This 911 call center thriller is a well-worn story that still manages to excite.

Brad Anderson (The Machinist, Transsiberian) knows what he has on his hands with The Call. And that is just a no frills thriller flick. The script from Richard D’Ovidio (Exit Wounds) isn’t anything spectacular but nor is it anything truly terrible. It’s a straightforward thriller revolving around the kidnapping of a teenage girl, Casey Welson (Abigail Breslin), and the 911 operator, Jordan Turner (Halle Berry) who attempts to save her. Thrown in the mix is Jordan’s boyfriend, and cop, Paul (Morris Chestnut) and, of course, the twisted perpatror, Michael Foster (Michael Eklund). The catch is that six months earlier, Jordan received a similar call of a girl who’s house was broken into and which ultimately ended in the girl’s murder. For whatever reason, it was the call that finally got to Jordan on a personal level and she took a step back from live calls, deciding instead to become a trainer. But she’s thrown back into the grind when Casey calls from the trunk of a moving car.

Aside from the obligatory twists and turns, that’s really all there is to the film. It may sound lightweight and brief, and it is, but that’s all it’s meant to be. It won’t set the world on fire but in a movie age where originality isn’t always held in high regard over known properties, it’s refreshing to see an old-school thriller that delivers on its promise of keeping the audience on the edge of their seats. It’s a testament to Anderson’s direction that he can take what is, at it’s core, a pretty lame premise and make it exciting. Clocking in at barely over 90 minutes, he’s aware that brevity is the key for this type of story and he’s able to ratchet up the suspense with minimal character development or sidelining stories. Instead, he offers just enough backstory to ground the film and takes off from there adding little flourishes, such as minimal, yet unexplained, hints at the kidnapper’s motives — just enough to keep the story interesting and moving forward. In another, more high-brow thriller this wouldn’t fly but that’s not Anderson’s end game. He just wants to take the audience along for a fun, nail-biting ride.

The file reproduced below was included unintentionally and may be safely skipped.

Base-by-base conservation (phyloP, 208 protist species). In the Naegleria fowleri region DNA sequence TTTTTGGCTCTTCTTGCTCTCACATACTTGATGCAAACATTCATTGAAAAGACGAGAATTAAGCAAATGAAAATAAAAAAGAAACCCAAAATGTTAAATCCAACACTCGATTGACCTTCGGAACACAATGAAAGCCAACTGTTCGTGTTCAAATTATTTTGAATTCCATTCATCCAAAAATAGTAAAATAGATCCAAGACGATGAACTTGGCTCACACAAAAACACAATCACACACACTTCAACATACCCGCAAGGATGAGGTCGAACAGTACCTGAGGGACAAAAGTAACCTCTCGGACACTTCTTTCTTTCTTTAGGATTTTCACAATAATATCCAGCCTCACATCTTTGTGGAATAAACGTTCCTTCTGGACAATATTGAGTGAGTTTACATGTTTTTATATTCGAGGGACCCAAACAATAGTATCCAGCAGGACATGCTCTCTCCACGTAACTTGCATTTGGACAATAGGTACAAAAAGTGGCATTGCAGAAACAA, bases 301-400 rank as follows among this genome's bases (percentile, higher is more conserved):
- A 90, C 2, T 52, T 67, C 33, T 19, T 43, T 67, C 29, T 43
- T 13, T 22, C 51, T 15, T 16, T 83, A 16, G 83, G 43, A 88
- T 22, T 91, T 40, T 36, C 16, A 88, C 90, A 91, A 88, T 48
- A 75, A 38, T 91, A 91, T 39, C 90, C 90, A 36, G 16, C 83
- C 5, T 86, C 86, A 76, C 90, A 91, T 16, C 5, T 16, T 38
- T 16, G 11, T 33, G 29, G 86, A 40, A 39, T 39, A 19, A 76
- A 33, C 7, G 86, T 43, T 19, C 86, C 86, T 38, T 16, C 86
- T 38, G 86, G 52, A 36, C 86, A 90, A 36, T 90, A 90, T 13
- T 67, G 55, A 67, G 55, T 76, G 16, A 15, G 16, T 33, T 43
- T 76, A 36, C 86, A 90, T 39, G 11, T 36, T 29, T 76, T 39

Of course, it also helps that the cast also does it’s job well without overselling their roles. Berry is in fantastic form as the anxiety-ridden Jordan who, as can be guessed, ends up as the rogue 911 operator. Behind last year’s Cloud Atlas it’s her best role in years, not because she brings anything extraordinary to the table but because she’s restrained and streamlined. She’s exactly in tune with Anderson’s direction and his story. The teenage Breslin also illustrates her ability to scream and moan while infusing it with a real humanity that anchors the story. As the victim of the tale, she’s not the main character but she’s the one that audiences need to empathize with, and she proves she can do it. Then there’s Eklund, a familiar face from TV guest-starring roles perhaps most notably from a Fringe episode Anderson directed, who creates Foster as a lunatic, sure, but one that’s human. A childhood trauma is suggested at but never flat out explained, one of the film’s strengths, and Eklund similarly uses the known-yet-ambiguous motive to his advantage. He’s not just some faceless kidnapper that’s a tool of the plot, he’s a full character unto himself.

It’s not the type of film that will rewrite history or push the envelope for the thriller genre. But Anderson trusts his audience enough to never throw plot or character developments in their face and stays focus on the story at hand. What it will do is show that it’s possible to take something that’s been done over and over again and still make it fresh and exciting.

Rating: 3.5 out of 5

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